If the words “public speaking” make you break a sweat, Samantha Del Canto has the cure. Check out these insider tips for boosting your public speaking mojo. Lets face it – we weren’t all born to be professional public speakers. But that doesn’t mean we can’t learn to become one. Even though speaking in front of a large group can be an intimidating, even daunting task, it can also be fun and rewarding.
Sam Del Canto has narrowed down her top public speaking tips to help you get the standing ovation you deserve.
1. Relate to your audience.
You wouldn’t discuss Justin Bieber’s love life with a group of highly-successful business people, nor would you chat about the state of the economy with a group of tweens. To have an impact on your audience, you must first understand who they are. Know who you’re speaking to, and be sure to tailor your presentation to those people. Share stories and examples that they can relate to. It’s all about connecting on their level, whatever that level is.
2. Have one main message. Avoid rambling.
Have you ever left a presentation with information overload? Don’t make the same mistake with your audience. Instead, focus on one main message or a focused list of topics that are consistent throughout your speech. Remember writing the thesis statement for high school and college essays? Think of your main message as your thesis statement. Just as each paragraph in an essay supports the thesis, each subtopic should tie into your overall message. This will help you keep a consistent focus, and avoid rambling onto irrelevant topics.
3. Do your homework.
Planning ahead will keep you one step ahead of your audience, which will help you become a more confident, knowledgeable speaker. Before writing your speech, research your projected audience. Anticipate the types of questions they may ask. Become an expert on your subject matter – that includes understanding opposing viewpoints, too. Taking these simple steps will make you appear more credible since you won’t be caught off-guard.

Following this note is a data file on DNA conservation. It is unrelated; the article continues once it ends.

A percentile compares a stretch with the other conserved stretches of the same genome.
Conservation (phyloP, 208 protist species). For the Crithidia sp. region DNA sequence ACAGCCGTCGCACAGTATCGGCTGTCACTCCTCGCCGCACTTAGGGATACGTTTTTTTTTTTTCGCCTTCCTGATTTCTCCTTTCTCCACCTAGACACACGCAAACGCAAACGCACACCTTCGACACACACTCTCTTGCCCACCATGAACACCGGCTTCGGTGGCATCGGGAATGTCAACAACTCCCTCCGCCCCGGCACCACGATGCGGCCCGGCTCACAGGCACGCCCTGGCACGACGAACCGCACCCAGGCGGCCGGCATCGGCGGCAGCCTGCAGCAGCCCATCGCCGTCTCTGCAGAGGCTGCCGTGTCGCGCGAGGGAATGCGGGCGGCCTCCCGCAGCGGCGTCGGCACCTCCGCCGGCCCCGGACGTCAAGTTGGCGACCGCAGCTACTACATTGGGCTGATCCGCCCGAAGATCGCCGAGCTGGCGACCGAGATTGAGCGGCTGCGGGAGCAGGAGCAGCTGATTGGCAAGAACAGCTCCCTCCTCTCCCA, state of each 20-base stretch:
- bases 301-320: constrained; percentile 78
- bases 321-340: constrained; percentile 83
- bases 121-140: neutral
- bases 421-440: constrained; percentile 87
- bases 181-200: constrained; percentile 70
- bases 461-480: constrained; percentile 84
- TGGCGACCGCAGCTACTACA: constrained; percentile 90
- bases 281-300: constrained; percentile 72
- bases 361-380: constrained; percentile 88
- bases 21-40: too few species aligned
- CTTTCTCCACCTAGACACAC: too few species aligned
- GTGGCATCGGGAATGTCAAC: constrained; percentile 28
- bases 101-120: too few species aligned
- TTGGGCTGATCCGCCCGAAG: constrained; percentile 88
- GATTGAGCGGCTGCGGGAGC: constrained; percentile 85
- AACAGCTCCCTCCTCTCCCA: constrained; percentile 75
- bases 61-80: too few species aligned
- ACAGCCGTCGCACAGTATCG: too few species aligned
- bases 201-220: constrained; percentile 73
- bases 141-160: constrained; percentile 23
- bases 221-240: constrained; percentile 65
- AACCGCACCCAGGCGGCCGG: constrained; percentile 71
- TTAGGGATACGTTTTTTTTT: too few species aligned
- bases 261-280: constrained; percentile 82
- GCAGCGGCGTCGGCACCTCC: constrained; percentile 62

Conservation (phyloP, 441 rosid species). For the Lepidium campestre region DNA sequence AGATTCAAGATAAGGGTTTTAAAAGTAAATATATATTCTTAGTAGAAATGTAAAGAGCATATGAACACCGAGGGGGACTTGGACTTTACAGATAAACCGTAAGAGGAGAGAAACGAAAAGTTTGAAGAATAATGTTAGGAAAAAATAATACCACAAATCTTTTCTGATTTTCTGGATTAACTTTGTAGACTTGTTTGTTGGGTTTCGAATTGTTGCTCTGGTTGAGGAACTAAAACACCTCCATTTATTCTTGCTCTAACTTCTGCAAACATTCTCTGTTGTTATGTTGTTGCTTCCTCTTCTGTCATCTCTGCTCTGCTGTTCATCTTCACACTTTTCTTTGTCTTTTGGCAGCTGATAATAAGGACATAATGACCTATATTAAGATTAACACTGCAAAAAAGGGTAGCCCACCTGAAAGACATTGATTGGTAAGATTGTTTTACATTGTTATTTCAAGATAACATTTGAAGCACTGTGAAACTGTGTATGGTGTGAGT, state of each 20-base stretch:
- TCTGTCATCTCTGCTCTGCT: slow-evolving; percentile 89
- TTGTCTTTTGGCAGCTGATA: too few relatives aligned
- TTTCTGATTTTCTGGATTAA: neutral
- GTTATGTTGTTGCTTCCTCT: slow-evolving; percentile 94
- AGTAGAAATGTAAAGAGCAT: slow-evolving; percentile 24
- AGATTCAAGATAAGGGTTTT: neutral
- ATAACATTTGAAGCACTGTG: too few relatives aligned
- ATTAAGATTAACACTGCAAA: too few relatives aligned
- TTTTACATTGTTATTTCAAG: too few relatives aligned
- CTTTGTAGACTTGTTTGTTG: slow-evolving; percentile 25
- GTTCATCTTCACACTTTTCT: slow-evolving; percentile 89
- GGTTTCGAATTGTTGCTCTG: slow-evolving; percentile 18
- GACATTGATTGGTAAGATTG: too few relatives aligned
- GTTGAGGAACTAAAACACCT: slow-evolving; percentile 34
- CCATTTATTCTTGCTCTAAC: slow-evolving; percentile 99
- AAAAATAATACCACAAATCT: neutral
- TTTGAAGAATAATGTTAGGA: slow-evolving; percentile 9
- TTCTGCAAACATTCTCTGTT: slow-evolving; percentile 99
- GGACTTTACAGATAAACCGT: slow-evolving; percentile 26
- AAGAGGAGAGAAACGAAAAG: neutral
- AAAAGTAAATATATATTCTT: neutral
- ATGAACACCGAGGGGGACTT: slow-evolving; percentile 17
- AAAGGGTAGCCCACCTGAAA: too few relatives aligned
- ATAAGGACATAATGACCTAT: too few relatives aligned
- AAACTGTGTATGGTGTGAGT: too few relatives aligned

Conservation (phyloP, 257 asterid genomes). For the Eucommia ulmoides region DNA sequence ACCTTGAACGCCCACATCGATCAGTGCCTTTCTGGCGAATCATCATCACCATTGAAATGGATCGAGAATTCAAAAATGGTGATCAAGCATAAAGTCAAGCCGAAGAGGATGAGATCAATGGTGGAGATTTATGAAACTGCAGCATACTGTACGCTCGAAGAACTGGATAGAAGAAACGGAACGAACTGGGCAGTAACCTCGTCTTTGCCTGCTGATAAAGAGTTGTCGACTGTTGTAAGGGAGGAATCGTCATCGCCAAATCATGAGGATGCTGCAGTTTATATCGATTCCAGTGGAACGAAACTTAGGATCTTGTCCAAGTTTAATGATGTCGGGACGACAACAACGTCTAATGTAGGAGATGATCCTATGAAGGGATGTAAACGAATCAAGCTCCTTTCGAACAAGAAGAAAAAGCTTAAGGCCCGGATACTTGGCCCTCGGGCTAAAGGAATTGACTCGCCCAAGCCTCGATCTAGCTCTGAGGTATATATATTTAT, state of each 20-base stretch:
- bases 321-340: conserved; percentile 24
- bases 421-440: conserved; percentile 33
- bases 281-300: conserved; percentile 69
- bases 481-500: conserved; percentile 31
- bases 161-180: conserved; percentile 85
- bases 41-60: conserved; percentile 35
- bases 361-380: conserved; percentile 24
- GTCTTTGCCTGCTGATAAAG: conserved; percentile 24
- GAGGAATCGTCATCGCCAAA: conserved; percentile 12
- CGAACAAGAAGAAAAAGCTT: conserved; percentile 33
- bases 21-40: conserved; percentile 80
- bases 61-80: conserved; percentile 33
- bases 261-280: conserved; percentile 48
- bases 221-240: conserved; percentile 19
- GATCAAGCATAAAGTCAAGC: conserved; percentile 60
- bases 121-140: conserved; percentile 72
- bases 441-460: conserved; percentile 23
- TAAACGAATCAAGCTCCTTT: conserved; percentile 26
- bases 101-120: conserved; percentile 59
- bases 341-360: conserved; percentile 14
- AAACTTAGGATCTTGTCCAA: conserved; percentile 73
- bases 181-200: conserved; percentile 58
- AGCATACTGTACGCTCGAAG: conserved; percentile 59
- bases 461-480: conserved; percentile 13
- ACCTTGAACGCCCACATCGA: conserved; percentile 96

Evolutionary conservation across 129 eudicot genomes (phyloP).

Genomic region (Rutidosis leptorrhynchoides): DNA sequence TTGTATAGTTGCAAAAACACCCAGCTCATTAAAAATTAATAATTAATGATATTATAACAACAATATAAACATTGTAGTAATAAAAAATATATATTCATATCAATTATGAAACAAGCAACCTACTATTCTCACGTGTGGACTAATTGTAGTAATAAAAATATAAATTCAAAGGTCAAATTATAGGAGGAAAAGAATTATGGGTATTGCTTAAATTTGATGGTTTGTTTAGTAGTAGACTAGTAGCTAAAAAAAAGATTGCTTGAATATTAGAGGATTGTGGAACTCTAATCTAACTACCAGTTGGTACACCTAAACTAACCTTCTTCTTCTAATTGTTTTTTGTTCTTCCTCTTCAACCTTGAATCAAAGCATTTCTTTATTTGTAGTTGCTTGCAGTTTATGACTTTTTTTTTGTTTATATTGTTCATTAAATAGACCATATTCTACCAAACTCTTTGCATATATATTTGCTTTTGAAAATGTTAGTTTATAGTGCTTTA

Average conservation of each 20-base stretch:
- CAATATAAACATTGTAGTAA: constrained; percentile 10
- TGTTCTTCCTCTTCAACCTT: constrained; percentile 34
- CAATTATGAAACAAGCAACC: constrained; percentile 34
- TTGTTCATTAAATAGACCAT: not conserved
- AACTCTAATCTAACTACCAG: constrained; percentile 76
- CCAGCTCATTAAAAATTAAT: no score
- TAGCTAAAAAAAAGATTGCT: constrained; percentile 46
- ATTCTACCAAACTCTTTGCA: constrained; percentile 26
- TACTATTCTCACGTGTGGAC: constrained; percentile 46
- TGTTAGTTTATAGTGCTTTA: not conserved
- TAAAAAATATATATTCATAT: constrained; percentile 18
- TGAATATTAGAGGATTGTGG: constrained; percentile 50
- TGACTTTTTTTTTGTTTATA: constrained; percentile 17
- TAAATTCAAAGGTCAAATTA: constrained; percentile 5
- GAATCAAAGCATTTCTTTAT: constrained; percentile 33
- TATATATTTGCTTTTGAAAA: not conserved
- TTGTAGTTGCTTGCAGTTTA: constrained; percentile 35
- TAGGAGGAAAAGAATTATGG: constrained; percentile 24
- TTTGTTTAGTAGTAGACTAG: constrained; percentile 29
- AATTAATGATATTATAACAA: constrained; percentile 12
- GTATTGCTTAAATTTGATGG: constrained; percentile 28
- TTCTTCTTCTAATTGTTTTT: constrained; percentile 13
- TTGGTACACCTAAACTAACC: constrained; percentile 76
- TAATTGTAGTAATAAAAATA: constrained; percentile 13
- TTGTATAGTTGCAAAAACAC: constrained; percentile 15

4. Have a plan B… and C
In public speaking, it’s important to always expect the unexpected. If, for example, you find your speech running too long, what material would you cut? Be prepared to throw out content if needed. Also, if the audience is looking tired or bored, have a story or two in mind to wake them up. And if a cell phone rings during your speech or a waiter drops a tray loudly, have an appropriate line ready to help get your speech back on track. You can never be too prepared!
5. Don’t simply type your speech or lecture; say it aloud.
Writing your speech and actually saying it aloud are two very different things. A speech, as the name implies, is spoken aloud – so do your audience a favor and practice it out loud first. Sometimes when you write something, it may not come across as you intended when it’s spoken. That’s why it’s important to speak out loud as you write. This will also help keep your speech conversational and not so robotic. Lastly, as you read your speech aloud, listen for your voice, tone, imagery and pauses. It may be helpful to record yourself so you can play it back.
6. Ride your waves of energy.
Sure, you want to keep your audience involved and entertained. But that doesn’t mean you have to shout your entire speech. Instead, ride your natural waves of energy. If you’re telling a particularly funny story, allow yourself to raise your voice or show more character if it feels right. Just follow the natural progression that you rehearsed, and be sure to use appropriate emotions to go along with your narrative.
7. Learn from others but keep your own identity.
Listening to powerful speakers like Tony Robbins and Donald Trump will leave just about anybody feeling a tad inadequate in the speaking department. But don’t think of it as competition – think of it as an opportunity to learn from the best! Analyze the skills you admire, and figure out how you can incorporate those techniques into your own brand.